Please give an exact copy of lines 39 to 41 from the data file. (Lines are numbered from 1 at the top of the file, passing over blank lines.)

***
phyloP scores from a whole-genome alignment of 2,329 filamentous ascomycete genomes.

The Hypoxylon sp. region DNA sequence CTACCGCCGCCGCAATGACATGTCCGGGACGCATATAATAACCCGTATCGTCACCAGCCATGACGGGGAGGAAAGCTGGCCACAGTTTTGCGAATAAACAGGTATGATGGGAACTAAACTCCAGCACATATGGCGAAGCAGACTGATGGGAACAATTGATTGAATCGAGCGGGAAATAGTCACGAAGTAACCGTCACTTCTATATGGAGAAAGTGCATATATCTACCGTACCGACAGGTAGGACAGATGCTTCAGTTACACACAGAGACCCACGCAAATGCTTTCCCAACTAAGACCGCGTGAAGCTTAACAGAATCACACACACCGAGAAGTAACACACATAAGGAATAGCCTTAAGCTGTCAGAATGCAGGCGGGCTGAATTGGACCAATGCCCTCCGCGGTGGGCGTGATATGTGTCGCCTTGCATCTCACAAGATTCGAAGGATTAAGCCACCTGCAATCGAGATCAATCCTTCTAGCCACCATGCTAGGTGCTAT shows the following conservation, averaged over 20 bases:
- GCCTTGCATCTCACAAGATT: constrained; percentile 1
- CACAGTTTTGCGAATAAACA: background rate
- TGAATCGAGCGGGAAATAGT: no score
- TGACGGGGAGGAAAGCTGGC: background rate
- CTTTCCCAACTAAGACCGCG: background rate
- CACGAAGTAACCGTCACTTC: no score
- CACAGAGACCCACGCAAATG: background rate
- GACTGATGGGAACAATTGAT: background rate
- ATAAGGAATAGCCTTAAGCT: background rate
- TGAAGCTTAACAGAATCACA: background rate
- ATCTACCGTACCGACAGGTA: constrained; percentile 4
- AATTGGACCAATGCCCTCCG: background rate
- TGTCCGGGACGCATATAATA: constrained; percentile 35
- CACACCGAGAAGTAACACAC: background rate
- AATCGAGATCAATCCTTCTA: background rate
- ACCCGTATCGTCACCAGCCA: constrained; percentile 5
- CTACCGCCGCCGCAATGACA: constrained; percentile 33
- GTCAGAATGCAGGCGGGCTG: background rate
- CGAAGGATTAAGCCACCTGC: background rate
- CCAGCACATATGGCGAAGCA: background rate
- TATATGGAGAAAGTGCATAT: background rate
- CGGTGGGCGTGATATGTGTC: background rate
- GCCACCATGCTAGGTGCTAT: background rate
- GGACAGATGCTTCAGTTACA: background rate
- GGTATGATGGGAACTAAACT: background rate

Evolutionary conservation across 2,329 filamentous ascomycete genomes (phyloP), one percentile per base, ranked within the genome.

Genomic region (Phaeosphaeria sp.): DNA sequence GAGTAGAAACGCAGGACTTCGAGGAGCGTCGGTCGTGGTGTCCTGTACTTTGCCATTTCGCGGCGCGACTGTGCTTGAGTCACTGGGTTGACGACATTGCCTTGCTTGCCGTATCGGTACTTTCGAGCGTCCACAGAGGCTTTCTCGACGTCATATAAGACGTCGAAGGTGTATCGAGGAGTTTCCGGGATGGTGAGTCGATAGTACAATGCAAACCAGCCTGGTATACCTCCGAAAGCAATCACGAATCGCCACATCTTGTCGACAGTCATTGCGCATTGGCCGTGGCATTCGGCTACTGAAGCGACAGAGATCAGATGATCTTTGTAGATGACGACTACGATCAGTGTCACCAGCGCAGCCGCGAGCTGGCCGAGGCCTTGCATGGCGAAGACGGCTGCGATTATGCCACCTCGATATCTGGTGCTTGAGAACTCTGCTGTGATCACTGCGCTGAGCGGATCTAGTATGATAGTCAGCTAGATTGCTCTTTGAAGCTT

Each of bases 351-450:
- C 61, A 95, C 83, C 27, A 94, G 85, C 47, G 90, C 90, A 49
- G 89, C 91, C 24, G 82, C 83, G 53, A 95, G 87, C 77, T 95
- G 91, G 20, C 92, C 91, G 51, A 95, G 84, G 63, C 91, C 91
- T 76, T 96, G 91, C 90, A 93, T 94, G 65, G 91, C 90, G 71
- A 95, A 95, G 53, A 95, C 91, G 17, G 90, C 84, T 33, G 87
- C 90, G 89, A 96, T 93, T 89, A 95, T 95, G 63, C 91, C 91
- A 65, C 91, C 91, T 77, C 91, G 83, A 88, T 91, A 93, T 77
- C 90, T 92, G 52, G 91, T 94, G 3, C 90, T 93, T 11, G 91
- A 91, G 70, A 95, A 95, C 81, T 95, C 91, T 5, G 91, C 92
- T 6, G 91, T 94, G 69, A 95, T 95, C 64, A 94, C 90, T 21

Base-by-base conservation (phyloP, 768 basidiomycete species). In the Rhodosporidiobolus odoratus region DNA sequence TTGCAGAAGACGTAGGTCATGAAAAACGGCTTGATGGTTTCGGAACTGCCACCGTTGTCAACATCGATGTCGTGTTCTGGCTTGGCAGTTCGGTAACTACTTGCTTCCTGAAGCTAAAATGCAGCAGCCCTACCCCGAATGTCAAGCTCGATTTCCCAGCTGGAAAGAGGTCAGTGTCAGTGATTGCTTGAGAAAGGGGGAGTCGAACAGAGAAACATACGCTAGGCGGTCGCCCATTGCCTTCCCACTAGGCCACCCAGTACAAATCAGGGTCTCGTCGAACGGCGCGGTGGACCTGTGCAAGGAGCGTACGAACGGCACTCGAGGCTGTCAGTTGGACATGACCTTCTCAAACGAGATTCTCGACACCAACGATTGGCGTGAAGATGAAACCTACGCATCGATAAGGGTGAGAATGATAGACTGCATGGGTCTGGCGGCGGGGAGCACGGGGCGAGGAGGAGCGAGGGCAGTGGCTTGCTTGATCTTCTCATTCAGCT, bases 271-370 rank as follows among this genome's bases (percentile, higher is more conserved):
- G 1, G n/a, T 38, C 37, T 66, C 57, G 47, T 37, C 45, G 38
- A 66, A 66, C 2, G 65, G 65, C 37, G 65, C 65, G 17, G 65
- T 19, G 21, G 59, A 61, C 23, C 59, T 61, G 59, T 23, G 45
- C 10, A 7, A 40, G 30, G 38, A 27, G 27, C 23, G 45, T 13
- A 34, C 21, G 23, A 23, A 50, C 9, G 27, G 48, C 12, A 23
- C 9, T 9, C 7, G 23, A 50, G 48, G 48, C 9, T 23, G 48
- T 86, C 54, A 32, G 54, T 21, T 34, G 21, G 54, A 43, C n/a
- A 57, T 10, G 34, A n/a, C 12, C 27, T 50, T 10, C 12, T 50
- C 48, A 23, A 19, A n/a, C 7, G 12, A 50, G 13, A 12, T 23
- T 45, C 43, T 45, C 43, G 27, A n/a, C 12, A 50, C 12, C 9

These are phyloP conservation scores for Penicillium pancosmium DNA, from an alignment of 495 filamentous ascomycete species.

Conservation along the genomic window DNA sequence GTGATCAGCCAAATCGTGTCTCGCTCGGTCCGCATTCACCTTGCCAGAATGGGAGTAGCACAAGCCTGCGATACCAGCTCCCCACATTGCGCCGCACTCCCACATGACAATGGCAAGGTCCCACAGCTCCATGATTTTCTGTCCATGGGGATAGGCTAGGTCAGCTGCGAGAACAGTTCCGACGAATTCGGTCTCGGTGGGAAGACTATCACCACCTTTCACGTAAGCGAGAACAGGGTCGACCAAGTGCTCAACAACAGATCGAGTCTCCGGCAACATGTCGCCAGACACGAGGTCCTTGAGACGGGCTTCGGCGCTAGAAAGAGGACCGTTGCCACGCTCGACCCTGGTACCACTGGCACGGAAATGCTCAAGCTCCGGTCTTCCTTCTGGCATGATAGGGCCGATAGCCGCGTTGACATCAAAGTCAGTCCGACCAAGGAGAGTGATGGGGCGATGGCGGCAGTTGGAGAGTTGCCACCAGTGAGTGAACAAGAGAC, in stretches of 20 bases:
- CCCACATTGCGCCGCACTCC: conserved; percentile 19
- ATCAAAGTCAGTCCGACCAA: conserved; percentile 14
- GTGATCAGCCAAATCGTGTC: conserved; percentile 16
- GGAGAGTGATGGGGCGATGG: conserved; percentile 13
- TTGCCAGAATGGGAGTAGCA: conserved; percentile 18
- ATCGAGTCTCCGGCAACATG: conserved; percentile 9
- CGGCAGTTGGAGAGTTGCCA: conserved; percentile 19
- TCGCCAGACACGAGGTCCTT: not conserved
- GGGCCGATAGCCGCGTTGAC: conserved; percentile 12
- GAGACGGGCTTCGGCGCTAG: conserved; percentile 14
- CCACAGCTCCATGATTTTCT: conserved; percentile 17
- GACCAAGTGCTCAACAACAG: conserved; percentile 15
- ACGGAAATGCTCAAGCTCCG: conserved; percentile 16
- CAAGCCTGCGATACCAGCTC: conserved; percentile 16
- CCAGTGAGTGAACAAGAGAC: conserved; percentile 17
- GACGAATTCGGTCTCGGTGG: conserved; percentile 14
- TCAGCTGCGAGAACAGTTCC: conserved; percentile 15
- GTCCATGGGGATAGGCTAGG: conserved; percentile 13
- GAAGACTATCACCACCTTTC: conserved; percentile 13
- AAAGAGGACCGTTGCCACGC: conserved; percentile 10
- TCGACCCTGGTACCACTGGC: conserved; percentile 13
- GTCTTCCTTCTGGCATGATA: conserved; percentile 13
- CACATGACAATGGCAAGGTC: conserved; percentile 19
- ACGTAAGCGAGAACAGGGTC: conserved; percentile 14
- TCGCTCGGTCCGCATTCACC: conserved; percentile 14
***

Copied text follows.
- A 91, G 70, A 95, A 95, C 81, T 95, C 91, T 5, G 91, C 92
- T 6, G 91, T 94, G 69, A 95, T 95, C 64, A 94, C 90, T 21

Base-by-base conservation (phyloP, 768 basidiomycete species). In the Rhodosporidiobolus odoratus region DNA sequence TTGCAGAAGACGTAGGTCATGAAAAACGGCTTGATGGTTTCGGAACTGCCACCGTTGTCAACATCGATGTCGTGTTCTGGCTTGGCAGTTCGGTAACTACTTGCTTCCTGAAGCTAAAATGCAGCAGCCCTACCCCGAATGTCAAGCTCGATTTCCCAGCTGGAAAGAGGTCAGTGTCAGTGATTGCTTGAGAAAGGGGGAGTCGAACAGAGAAACATACGCTAGGCGGTCGCCCATTGCCTTCCCACTAGGCCACCCAGTACAAATCAGGGTCTCGTCGAACGGCGCGGTGGACCTGTGCAAGGAGCGTACGAACGGCACTCGAGGCTGTCAGTTGGACATGACCTTCTCAAACGAGATTCTCGACACCAACGATTGGCGTGAAGATGAAACCTACGCATCGATAAGGGTGAGAATGATAGACTGCATGGGTCTGGCGGCGGGGAGCACGGGGCGAGGAGGAGCGAGGGCAGTGGCTTGCTTGATCTTCTCATTCAGCT, bases 271-370 rank as follows among this genome's bases (percentile, higher is more conserved):